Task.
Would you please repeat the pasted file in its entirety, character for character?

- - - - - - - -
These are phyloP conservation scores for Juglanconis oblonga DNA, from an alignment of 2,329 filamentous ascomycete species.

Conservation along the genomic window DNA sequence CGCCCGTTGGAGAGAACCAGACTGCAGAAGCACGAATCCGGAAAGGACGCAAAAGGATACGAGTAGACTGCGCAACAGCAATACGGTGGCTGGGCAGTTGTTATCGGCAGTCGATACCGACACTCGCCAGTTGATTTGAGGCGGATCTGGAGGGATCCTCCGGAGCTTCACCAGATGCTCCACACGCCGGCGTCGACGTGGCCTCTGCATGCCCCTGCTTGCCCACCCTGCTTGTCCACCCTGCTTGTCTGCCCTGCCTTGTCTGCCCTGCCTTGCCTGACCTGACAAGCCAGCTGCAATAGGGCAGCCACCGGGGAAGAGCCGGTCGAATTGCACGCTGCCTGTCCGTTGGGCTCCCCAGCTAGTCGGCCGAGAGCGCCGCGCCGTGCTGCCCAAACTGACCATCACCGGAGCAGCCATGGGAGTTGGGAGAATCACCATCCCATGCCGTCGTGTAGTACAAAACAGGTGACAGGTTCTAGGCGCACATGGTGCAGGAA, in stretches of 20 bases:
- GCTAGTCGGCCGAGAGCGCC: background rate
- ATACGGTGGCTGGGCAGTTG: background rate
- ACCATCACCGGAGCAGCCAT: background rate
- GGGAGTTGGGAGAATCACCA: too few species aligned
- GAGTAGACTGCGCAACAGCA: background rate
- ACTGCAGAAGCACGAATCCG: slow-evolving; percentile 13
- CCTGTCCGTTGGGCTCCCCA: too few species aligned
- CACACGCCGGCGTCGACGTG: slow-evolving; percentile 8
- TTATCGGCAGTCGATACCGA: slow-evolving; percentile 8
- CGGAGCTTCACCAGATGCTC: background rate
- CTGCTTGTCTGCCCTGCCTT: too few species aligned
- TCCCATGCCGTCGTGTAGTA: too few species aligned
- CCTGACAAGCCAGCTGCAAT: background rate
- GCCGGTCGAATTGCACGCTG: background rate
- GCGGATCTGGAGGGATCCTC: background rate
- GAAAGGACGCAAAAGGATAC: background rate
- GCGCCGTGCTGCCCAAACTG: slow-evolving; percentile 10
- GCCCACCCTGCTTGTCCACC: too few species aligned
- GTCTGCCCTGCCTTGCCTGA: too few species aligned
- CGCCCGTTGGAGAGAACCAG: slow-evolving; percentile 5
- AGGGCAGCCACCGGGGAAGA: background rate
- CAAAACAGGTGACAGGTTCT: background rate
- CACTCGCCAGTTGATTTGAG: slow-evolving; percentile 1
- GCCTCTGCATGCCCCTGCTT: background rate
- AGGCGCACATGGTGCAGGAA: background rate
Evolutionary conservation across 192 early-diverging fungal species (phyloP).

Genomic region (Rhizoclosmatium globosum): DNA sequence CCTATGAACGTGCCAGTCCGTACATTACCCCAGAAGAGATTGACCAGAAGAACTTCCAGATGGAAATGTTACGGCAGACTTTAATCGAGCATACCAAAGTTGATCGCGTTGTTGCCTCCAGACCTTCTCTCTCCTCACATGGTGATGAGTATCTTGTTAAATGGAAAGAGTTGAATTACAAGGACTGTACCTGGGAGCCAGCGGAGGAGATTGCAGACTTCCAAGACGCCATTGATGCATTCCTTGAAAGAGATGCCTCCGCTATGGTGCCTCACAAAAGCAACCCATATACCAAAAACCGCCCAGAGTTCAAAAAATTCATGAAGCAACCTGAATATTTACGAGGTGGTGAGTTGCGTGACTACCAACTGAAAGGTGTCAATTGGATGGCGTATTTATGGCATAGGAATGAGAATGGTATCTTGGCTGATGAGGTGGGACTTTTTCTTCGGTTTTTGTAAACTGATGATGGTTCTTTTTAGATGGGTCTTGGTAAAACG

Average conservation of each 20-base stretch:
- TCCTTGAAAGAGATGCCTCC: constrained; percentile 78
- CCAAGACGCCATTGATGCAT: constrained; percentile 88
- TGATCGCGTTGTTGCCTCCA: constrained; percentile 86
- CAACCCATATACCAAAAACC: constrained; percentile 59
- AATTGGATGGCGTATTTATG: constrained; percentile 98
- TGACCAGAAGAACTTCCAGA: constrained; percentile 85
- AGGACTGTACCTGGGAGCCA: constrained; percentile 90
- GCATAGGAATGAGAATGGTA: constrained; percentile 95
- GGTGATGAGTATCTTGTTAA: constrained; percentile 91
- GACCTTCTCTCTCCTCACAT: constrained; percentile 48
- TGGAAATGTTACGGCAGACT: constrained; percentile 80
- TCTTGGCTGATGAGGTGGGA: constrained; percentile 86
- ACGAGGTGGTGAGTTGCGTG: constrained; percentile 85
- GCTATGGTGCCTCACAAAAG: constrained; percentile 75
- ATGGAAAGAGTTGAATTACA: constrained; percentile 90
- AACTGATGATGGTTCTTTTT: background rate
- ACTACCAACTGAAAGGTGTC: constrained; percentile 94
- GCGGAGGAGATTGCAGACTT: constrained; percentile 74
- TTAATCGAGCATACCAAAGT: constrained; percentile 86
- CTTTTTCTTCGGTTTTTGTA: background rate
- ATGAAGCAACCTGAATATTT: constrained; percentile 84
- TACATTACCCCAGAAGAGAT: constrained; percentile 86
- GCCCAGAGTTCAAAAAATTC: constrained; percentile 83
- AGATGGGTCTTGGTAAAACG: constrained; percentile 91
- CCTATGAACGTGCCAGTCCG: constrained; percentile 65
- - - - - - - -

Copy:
These are phyloP conservation scores for Juglanconis oblonga DNA, from an alignment of 2,329 filamentous ascomycete species.

Conservation along the genomic window DNA sequence CGCCCGTTGGAGAGAACCAGACTGCAGAAGCACGAATCCGGAAAGGACGCAAAAGGATACGAGTAGACTGCGCAACAGCAATACGGTGGCTGGGCAGTTGTTATCGGCAGTCGATACCGACACTCGCCAGTTGATTTGAGGCGGATCTGGAGGGATCCTCCGGAGCTTCACCAGATGCTCCACACGCCGGCGTCGACGTGGCCTCTGCATGCCCCTGCTTGCCCACCCTGCTTGTCCACCCTGCTTGTCTGCCCTGCCTTGTCTGCCCTGCCTTGCCTGACCTGACAAGCCAGCTGCAATAGGGCAGCCACCGGGGAAGAGCCGGTCGAATTGCACGCTGCCTGTCCGTTGGGCTCCCCAGCTAGTCGGCCGAGAGCGCCGCGCCGTGCTGCCCAAACTGACCATCACCGGAGCAGCCATGGGAGTTGGGAGAATCACCATCCCATGCCGTCGTGTAGTACAAAACAGGTGACAGGTTCTAGGCGCACATGGTGCAGGAA, in stretches of 20 bases:
- GCTAGTCGGCCGAGAGCGCC: background rate
- ATACGGTGGCTGGGCAGTTG: background rate
- ACCATCACCGGAGCAGCCAT: background rate
- GGGAGTTGGGAGAATCACCA: too few species aligned
- GAGTAGACTGCGCAACAGCA: background rate
- ACTGCAGAAGCACGAATCCG: slow-evolving; percentile 13
- CCTGTCCGTTGGGCTCCCCA: too few species aligned
- CACACGCCGGCGTCGACGTG: slow-evolving; percentile 8
- TTATCGGCAGTCGATACCGA: slow-evolving; percentile 8
- CGGAGCTTCACCAGATGCTC: background rate
- CTGCTTGTCTGCCCTGCCTT: too few species aligned
- TCCCATGCCGTCGTGTAGTA: too few species aligned
- CCTGACAAGCCAGCTGCAAT: background rate
- GCCGGTCGAATTGCACGCTG: background rate
- GCGGATCTGGAGGGATCCTC: background rate
- GAAAGGACGCAAAAGGATAC: background rate
- GCGCCGTGCTGCCCAAACTG: slow-evolving; percentile 10
- GCCCACCCTGCTTGTCCACC: too few species aligned
- GTCTGCCCTGCCTTGCCTGA: too few species aligned
- CGCCCGTTGGAGAGAACCAG: slow-evolving; percentile 5
- AGGGCAGCCACCGGGGAAGA: background rate
- CAAAACAGGTGACAGGTTCT: background rate
- CACTCGCCAGTTGATTTGAG: slow-evolving; percentile 1
- GCCTCTGCATGCCCCTGCTT: background rate
- AGGCGCACATGGTGCAGGAA: background rate
Evolutionary conservation across 192 early-diverging fungal species (phyloP).

Genomic region (Rhizoclosmatium globosum): DNA sequence CCTATGAACGTGCCAGTCCGTACATTACCCCAGAAGAGATTGACCAGAAGAACTTCCAGATGGAAATGTTACGGCAGACTTTAATCGAGCATACCAAAGTTGATCGCGTTGTTGCCTCCAGACCTTCTCTCTCCTCACATGGTGATGAGTATCTTGTTAAATGGAAAGAGTTGAATTACAAGGACTGTACCTGGGAGCCAGCGGAGGAGATTGCAGACTTCCAAGACGCCATTGATGCATTCCTTGAAAGAGATGCCTCCGCTATGGTGCCTCACAAAAGCAACCCATATACCAAAAACCGCCCAGAGTTCAAAAAATTCATGAAGCAACCTGAATATTTACGAGGTGGTGAGTTGCGTGACTACCAACTGAAAGGTGTCAATTGGATGGCGTATTTATGGCATAGGAATGAGAATGGTATCTTGGCTGATGAGGTGGGACTTTTTCTTCGGTTTTTGTAAACTGATGATGGTTCTTTTTAGATGGGTCTTGGTAAAACG

Average conservation of each 20-base stretch:
- TCCTTGAAAGAGATGCCTCC: constrained; percentile 78
- CCAAGACGCCATTGATGCAT: constrained; percentile 88
- TGATCGCGTTGTTGCCTCCA: constrained; percentile 86
- CAACCCATATACCAAAAACC: constrained; percentile 59
- AATTGGATGGCGTATTTATG: constrained; percentile 98
- TGACCAGAAGAACTTCCAGA: constrained; percentile 85
- AGGACTGTACCTGGGAGCCA: constrained; percentile 90
- GCATAGGAATGAGAATGGTA: constrained; percentile 95
- GGTGATGAGTATCTTGTTAA: constrained; percentile 91
- GACCTTCTCTCTCCTCACAT: constrained; percentile 48
- TGGAAATGTTACGGCAGACT: constrained; percentile 80
- TCTTGGCTGATGAGGTGGGA: constrained; percentile 86
- ACGAGGTGGTGAGTTGCGTG: constrained; percentile 85
- GCTATGGTGCCTCACAAAAG: constrained; percentile 75
- ATGGAAAGAGTTGAATTACA: constrained; percentile 90
- AACTGATGATGGTTCTTTTT: background rate
- ACTACCAACTGAAAGGTGTC: constrained; percentile 94
- GCGGAGGAGATTGCAGACTT: constrained; percentile 74
- TTAATCGAGCATACCAAAGT: constrained; percentile 86
- CTTTTTCTTCGGTTTTTGTA: background rate
- ATGAAGCAACCTGAATATTT: constrained; percentile 84
- TACATTACCCCAGAAGAGAT: constrained; percentile 86
- GCCCAGAGTTCAAAAAATTC: constrained; percentile 83
- AGATGGGTCTTGGTAAAACG: constrained; percentile 91
- CCTATGAACGTGCCAGTCCG: constrained; percentile 65